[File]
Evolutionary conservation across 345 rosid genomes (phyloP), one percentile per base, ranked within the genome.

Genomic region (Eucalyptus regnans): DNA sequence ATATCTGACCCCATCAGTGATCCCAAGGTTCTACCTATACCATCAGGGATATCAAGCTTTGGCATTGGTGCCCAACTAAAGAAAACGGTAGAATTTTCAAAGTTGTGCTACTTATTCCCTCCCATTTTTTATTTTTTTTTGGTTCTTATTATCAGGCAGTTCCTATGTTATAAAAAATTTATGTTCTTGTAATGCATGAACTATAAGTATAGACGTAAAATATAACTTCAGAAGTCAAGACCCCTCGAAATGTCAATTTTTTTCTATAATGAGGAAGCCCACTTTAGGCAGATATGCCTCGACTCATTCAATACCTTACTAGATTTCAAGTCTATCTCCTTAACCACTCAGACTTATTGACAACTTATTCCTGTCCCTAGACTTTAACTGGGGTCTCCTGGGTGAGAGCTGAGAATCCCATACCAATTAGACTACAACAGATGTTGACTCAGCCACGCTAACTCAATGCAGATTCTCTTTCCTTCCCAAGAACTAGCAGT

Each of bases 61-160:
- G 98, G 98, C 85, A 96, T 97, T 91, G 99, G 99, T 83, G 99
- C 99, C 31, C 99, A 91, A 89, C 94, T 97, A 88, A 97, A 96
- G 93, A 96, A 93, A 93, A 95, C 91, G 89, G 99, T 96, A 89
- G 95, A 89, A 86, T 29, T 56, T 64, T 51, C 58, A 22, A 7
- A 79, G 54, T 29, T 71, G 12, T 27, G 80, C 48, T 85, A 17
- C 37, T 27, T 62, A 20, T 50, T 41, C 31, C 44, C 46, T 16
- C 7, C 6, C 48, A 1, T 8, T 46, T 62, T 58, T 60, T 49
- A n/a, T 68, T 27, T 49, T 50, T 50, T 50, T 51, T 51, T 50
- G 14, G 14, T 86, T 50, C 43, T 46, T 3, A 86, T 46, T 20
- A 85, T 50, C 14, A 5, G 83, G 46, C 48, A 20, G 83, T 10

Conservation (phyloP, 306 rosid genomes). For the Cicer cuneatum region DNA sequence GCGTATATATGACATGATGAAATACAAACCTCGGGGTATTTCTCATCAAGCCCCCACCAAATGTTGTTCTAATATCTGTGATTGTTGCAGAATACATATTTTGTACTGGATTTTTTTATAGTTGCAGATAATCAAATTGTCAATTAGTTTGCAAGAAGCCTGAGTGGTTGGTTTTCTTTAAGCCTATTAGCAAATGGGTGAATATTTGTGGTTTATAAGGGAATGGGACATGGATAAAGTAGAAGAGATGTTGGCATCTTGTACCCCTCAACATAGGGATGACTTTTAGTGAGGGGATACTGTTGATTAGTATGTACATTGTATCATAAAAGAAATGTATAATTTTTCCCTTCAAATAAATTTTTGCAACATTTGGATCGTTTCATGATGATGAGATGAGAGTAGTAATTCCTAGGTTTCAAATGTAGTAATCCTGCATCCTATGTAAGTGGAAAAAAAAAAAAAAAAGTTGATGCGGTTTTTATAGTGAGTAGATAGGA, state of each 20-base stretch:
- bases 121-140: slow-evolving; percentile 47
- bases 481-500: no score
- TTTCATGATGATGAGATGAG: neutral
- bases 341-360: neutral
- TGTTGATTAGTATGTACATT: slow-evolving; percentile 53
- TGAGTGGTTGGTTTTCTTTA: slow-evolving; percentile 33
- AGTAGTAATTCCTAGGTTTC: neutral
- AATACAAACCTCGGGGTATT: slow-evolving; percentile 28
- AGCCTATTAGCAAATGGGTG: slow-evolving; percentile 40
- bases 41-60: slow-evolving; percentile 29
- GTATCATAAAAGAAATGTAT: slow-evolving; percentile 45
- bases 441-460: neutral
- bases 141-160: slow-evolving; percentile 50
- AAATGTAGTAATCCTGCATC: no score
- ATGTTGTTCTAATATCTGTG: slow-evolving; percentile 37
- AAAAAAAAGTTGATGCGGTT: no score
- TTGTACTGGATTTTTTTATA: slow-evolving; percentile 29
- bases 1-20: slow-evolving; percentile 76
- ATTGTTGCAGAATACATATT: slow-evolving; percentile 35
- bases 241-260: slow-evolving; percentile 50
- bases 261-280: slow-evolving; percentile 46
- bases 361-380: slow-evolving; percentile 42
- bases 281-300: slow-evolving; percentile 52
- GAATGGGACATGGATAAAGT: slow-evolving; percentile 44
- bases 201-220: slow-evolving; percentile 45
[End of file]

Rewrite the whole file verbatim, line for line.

Evolutionary conservation across 345 rosid genomes (phyloP), one percentile per base, ranked within the genome.

Genomic region (Eucalyptus regnans): DNA sequence ATATCTGACCCCATCAGTGATCCCAAGGTTCTACCTATACCATCAGGGATATCAAGCTTTGGCATTGGTGCCCAACTAAAGAAAACGGTAGAATTTTCAAAGTTGTGCTACTTATTCCCTCCCATTTTTTATTTTTTTTTGGTTCTTATTATCAGGCAGTTCCTATGTTATAAAAAATTTATGTTCTTGTAATGCATGAACTATAAGTATAGACGTAAAATATAACTTCAGAAGTCAAGACCCCTCGAAATGTCAATTTTTTTCTATAATGAGGAAGCCCACTTTAGGCAGATATGCCTCGACTCATTCAATACCTTACTAGATTTCAAGTCTATCTCCTTAACCACTCAGACTTATTGACAACTTATTCCTGTCCCTAGACTTTAACTGGGGTCTCCTGGGTGAGAGCTGAGAATCCCATACCAATTAGACTACAACAGATGTTGACTCAGCCACGCTAACTCAATGCAGATTCTCTTTCCTTCCCAAGAACTAGCAGT

Each of bases 61-160:
- G 98, G 98, C 85, A 96, T 97, T 91, G 99, G 99, T 83, G 99
- C 99, C 31, C 99, A 91, A 89, C 94, T 97, A 88, A 97, A 96
- G 93, A 96, A 93, A 93, A 95, C 91, G 89, G 99, T 96, A 89
- G 95, A 89, A 86, T 29, T 56, T 64, T 51, C 58, A 22, A 7
- A 79, G 54, T 29, T 71, G 12, T 27, G 80, C 48, T 85, A 17
- C 37, T 27, T 62, A 20, T 50, T 41, C 31, C 44, C 46, T 16
- C 7, C 6, C 48, A 1, T 8, T 46, T 62, T 58, T 60, T 49
- A n/a, T 68, T 27, T 49, T 50, T 50, T 50, T 51, T 51, T 50
- G 14, G 14, T 86, T 50, C 43, T 46, T 3, A 86, T 46, T 20
- A 85, T 50, C 14, A 5, G 83, G 46, C 48, A 20, G 83, T 10

Conservation (phyloP, 306 rosid genomes). For the Cicer cuneatum region DNA sequence GCGTATATATGACATGATGAAATACAAACCTCGGGGTATTTCTCATCAAGCCCCCACCAAATGTTGTTCTAATATCTGTGATTGTTGCAGAATACATATTTTGTACTGGATTTTTTTATAGTTGCAGATAATCAAATTGTCAATTAGTTTGCAAGAAGCCTGAGTGGTTGGTTTTCTTTAAGCCTATTAGCAAATGGGTGAATATTTGTGGTTTATAAGGGAATGGGACATGGATAAAGTAGAAGAGATGTTGGCATCTTGTACCCCTCAACATAGGGATGACTTTTAGTGAGGGGATACTGTTGATTAGTATGTACATTGTATCATAAAAGAAATGTATAATTTTTCCCTTCAAATAAATTTTTGCAACATTTGGATCGTTTCATGATGATGAGATGAGAGTAGTAATTCCTAGGTTTCAAATGTAGTAATCCTGCATCCTATGTAAGTGGAAAAAAAAAAAAAAAAGTTGATGCGGTTTTTATAGTGAGTAGATAGGA, state of each 20-base stretch:
- bases 121-140: slow-evolving; percentile 47
- bases 481-500: no score
- TTTCATGATGATGAGATGAG: neutral
- bases 341-360: neutral
- TGTTGATTAGTATGTACATT: slow-evolving; percentile 53
- TGAGTGGTTGGTTTTCTTTA: slow-evolving; percentile 33
- AGTAGTAATTCCTAGGTTTC: neutral
- AATACAAACCTCGGGGTATT: slow-evolving; percentile 28
- AGCCTATTAGCAAATGGGTG: slow-evolving; percentile 40
- bases 41-60: slow-evolving; percentile 29
- GTATCATAAAAGAAATGTAT: slow-evolving; percentile 45
- bases 441-460: neutral
- bases 141-160: slow-evolving; percentile 50
- AAATGTAGTAATCCTGCATC: no score
- ATGTTGTTCTAATATCTGTG: slow-evolving; percentile 37
- AAAAAAAAGTTGATGCGGTT: no score
- TTGTACTGGATTTTTTTATA: slow-evolving; percentile 29
- bases 1-20: slow-evolving; percentile 76
- ATTGTTGCAGAATACATATT: slow-evolving; percentile 35
- bases 241-260: slow-evolving; percentile 50
- bases 261-280: slow-evolving; percentile 46
- bases 361-380: slow-evolving; percentile 42
- bases 281-300: slow-evolving; percentile 52
- GAATGGGACATGGATAAAGT: slow-evolving; percentile 44
- bases 201-220: slow-evolving; percentile 45